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Front of Center

Get more punch out of your arrows by focusing on arrow balance

June 17, 2014
By Brain Miller , Ohio Valley Outdoors

If there is something that is a highly debated topic among archery enthusiasts it is Front of Center (F.O.C.) concepts. Finding the perfect balance on an arrow for optimal flight is not an easy task. Many hunters struggle with the concept itself therefore ignore it all together.

I have seen the effects of F.O.C. firsthand and believe that it is important to a bow hunter. This greatly attributes to bone breaking kinetic energy and deeper penetration. There are also huge benefits with downrange accuracy which is seen most often beyond 40 yards.

The concept of F.O.C. is the percentage of weight on the front half of the arrow. This allows the arrow to fly steadier allowing the fletching to steer the arrow. The concept is the same for darts or Nerf Aero Flyer Footballs. The majority of the weight is placed on the front of the projectile with wings on the back. If the weight was placed on the back the projectile would flip around and wobble through the air.

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Hunters seeking the optimal performance work to get their front-of-center perfect in an effort to get pass-through on game every time.

Before deciding upon the optimal FOC it's important to understand what works. Most whitetail hunters want to achieve a 12-15% F.O.C. and I have seen some elk hunters go even higher. It is important to not get stuck in those percentages, and shoot what shoots best out of your bow. Today my arrows have an F.O.C. slightly over 16% and I am achieving amazing penetration and downrange accuracy; which is far better than I have ever experienced before.

Following are the steps for determining Front of Center:

1. Measure the total length of the arrow from the throat of the knock to the tip of your broadhead. (A)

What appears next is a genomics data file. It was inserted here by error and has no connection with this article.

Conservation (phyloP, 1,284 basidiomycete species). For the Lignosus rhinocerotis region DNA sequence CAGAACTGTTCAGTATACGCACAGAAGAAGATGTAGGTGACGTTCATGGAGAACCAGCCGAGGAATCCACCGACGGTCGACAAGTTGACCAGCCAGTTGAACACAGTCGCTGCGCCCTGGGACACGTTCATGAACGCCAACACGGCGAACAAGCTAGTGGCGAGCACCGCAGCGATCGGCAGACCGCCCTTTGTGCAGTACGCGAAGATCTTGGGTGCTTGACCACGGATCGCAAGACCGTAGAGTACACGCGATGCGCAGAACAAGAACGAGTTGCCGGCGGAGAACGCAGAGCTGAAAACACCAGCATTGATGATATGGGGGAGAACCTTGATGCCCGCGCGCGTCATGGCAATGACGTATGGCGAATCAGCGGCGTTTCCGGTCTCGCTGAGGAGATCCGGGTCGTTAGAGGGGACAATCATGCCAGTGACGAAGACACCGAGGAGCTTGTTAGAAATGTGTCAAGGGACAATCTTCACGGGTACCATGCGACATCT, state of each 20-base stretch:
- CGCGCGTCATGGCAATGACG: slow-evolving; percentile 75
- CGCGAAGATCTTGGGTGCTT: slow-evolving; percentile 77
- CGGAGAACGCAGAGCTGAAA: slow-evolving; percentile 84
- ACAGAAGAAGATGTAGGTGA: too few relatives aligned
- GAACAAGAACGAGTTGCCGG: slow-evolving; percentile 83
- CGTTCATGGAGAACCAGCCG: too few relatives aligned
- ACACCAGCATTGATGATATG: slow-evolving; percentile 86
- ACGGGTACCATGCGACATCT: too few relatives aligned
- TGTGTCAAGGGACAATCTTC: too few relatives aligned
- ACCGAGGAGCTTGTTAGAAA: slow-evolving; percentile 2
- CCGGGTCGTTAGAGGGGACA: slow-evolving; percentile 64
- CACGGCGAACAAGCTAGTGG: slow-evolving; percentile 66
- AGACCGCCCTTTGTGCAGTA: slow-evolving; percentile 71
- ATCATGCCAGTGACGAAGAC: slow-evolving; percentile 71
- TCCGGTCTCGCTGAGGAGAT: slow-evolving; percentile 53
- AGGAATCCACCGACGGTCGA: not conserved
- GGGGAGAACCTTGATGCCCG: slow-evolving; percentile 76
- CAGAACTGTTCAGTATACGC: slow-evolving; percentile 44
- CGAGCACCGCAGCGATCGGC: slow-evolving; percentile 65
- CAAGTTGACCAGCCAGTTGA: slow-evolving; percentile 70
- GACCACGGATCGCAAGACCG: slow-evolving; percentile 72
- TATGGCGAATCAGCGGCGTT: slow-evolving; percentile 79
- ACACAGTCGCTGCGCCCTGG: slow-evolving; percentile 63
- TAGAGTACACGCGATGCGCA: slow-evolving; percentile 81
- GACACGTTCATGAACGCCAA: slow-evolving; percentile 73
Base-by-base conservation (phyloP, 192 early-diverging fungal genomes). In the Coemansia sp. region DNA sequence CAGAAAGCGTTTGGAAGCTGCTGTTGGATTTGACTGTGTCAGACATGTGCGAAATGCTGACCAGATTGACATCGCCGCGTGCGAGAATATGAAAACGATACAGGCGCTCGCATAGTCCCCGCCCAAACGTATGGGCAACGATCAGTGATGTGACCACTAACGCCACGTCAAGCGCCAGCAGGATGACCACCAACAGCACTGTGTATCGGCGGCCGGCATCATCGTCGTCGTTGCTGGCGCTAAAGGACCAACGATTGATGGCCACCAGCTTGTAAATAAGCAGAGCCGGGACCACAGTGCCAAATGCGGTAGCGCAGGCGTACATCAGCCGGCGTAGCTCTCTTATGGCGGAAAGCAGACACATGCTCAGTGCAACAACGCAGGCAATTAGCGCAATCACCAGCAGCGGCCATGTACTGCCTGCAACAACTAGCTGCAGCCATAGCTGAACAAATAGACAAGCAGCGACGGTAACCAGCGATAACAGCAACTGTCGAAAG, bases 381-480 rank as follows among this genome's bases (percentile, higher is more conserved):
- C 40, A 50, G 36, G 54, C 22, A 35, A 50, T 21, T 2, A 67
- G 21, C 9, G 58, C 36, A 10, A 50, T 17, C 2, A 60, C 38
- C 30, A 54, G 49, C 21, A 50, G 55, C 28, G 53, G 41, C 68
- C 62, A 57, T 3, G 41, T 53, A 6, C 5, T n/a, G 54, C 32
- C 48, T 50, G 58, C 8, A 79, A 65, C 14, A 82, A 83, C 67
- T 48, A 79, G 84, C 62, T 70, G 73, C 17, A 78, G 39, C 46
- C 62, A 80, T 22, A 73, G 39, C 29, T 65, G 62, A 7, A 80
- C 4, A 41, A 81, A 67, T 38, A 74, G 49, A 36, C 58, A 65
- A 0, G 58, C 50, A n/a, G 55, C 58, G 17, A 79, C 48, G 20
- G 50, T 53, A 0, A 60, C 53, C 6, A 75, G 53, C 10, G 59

2. Place a ruler under the shaft until it is balanced perfectly on the edge of the ruler. Measure the distance from the throat of the knock to the balance point. (B)

3. (B/A - .5) x 100 = F.O.C. %

That is great knowledge but what does it mean and how can you utilize this information? Know that there are some tradeoffs with F.O.C. Higher F.O.C. percentages give you better flight, downrange accuracy and penetration. So why not go to the extreme with an ultra-high F.O.C.? By adding more weight to the arrow your pin gaps on your bow become greater. So you have to ask yourself a question about your hunting; if you are after whitetails is there a need to go to this extreme? If your arrows are flying great and you are getting pass-through on game then there is not a need to increase F.O.C. If one of those is not ideal then assess your F.O.C. until you find the optimal balance.

A frequently asked question is whether to use 100 or 125 grain broadheads? The answer in not about which broadhead but how much F.O.C. do you need. In the past heavier aluminum arrows meant that many hunters used 125 grains to get the correct balance. With today's carbon arrows, the industry is designing many broadheads at 100 grains. I found that a higher F.O.C. gave me exceptional flight and penetration therefore I have recently used a 50 grain penetrator with a 100 grain broadhead. This gave me a 16% F.O.C. which is high but shoots exceptionally well from my setup.

Conceptually hunters with shorter arrows should try higher F.O.C. because short arrows have a tendency to be less stable in flight. An ideal total arrow weight is between 400-450 grains. This provides great flight without significant pin gap at longer distances. The more I have become knowledgeable of F.O.C. the greater my downrange performance and penetration. This difference becomes more apparent at 40+ yards. Remember to always shoot whatever flies best from your bow.

The flight of the arrow is critical when it comes to connecting with a trophy. It is important to understand that an arrow with the proper F.O.C. recovers quicker in flight and has deeper penetration. They shoot with a higher level of consistency at both long and close ranges. It is important for hunters to make informed decisions when outfitting your arrows.



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